Clinic Agrees to Implement New Gender Identity Anti-Discrimination Policy
TAMPA, Fla. - Lakeland Eye Clinic, a Lakeland, Fla.-based organization of health care professionals, will pay $150,000 to settle one of the first two lawsuits ever filed by the U.S. Equal Employment Opportunity Commission (EEOC) alleging sex discrimination against a transgender individual, the agency announced today. Lakeland additionally agreed to implement a new gender discrimination policy and to provide training to its management and employees regarding transgender/gender stereotype discrimination. The settlement was approved by the U.S. District Court in Tampa late Thursday, April 9, 2015.
"This historic settlement is significant," said David Lopez, EEOC General Counsel. "It not only is one of the first two lawsuits ever filed by the Commission alleging sex discrimination against a transgender individual, but it also solidifies the EEOC's commitment to enforcing the rights of transgender employees secured by Title VII."
The EEOC's lawsuit charged that Lakeland Eye Clinic discriminated based on sex by firing its Director of Hearing Services after she began to present as a woman and informed the defendant that she was transgender, despite the fact that the employee had performed her duties satisfactorily throughout her employment. The complaint alleged that the action was taken because the former Director was transgender, transitioning from male to female, and because she did not conform to the employer's gender-based stereotypes.
Such alleged conduct violates Title VII of the Civil Rights Act of 1964 which prohibits discrimination on the basis of sex, which includes non-conformance with gender stereotypes. The EEOC filed suit (Case No. 8:14-cv-2421-T35 AEP, filed in the U.S. District Court for the Middle District of Florida) after first attempting to reach a pre-litigation settlement through its conciliation process.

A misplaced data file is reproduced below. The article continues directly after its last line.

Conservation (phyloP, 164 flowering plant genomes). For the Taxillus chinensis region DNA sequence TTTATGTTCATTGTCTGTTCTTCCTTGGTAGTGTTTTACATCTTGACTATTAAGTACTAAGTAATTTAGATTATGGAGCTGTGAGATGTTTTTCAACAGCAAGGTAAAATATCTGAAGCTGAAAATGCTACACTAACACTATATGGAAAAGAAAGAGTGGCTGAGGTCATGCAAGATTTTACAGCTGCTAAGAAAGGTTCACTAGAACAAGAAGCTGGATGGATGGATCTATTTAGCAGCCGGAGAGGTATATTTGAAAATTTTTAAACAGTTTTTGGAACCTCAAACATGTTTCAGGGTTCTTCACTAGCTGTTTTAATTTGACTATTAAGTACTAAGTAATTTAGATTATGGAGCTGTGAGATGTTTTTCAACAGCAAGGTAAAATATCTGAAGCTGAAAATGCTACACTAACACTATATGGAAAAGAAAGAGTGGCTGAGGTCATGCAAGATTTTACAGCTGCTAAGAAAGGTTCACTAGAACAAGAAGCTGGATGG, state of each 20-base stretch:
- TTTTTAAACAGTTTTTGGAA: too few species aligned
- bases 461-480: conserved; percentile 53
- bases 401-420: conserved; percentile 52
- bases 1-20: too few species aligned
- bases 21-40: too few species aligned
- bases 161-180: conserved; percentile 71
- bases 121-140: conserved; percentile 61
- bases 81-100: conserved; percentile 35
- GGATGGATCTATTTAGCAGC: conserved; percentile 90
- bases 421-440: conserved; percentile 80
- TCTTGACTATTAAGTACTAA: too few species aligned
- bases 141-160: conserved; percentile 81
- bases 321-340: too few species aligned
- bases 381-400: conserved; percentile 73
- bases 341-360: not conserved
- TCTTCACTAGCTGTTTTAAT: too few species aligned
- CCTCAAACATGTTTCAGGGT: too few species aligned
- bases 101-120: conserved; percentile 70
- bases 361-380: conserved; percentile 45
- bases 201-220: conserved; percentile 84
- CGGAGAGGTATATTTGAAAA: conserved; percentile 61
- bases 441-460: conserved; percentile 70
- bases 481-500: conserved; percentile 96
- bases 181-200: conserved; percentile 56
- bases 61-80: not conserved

Soon after EEOC filed its lawsuit, Lakeland agreed to adopt a new gender discrimination policy that prohibits discrimination against an employee because the employee is transgender, because the employee is transitioning from one gender to another, and/or because the employee does not conform to Lakeland's sex- or gender-based preferences, expectations, or stereotypes. Lakeland further agreed to provide training to its managers and employees explaining the prohibition against transgender/gender stereotype discrimination under Title VII, and to provide its management with guidance on handling transgender/gender-stereotype complaints.
"Lakeland should be commended for its cooperation with the EEOC in reaching this historic settlement in a timely fashion," said Robert E. Weisberg, regional attorney of the Miami District Office. "As employers take a leadership role in enforcing the law prohibiting discrimination based on one's gender identity, the American workplace will move closer to embracing an inclusive work environment where employees are judged on their merit and not on any preconceived gender stereotype."
Malcolm Medley, director of the EEOC's Miami District Office, added, "The EEOC is committed to its efforts to prevent discrimination based on sexual orientation or gender identity. It is our policy that employees who are capable and qualified to perform the responsibilities to which they are assigned, should be permitted to do so, regardless of their sexual identity."
The lawsuit against Lakeland is part of the EEOC's ongoing efforts to implement its Strategic Enforcement Plan (SEP), which the Commission adopted in December of 2012. The SEP includes "coverage of lesbian, gay, bisexual and transgender individuals under Title VII's sex discrimination provisions, as they may apply" as a top Commission enforcement priority. The other EEOC lawsuit alleging discrimination against a transgender individual, EEOC v. Harris Funeral Home, is on-going.
The EEOC enforces federal laws prohibiting employment discrimination. Further information about the EEOC is available on the agency's web site at www.eeoc.gov.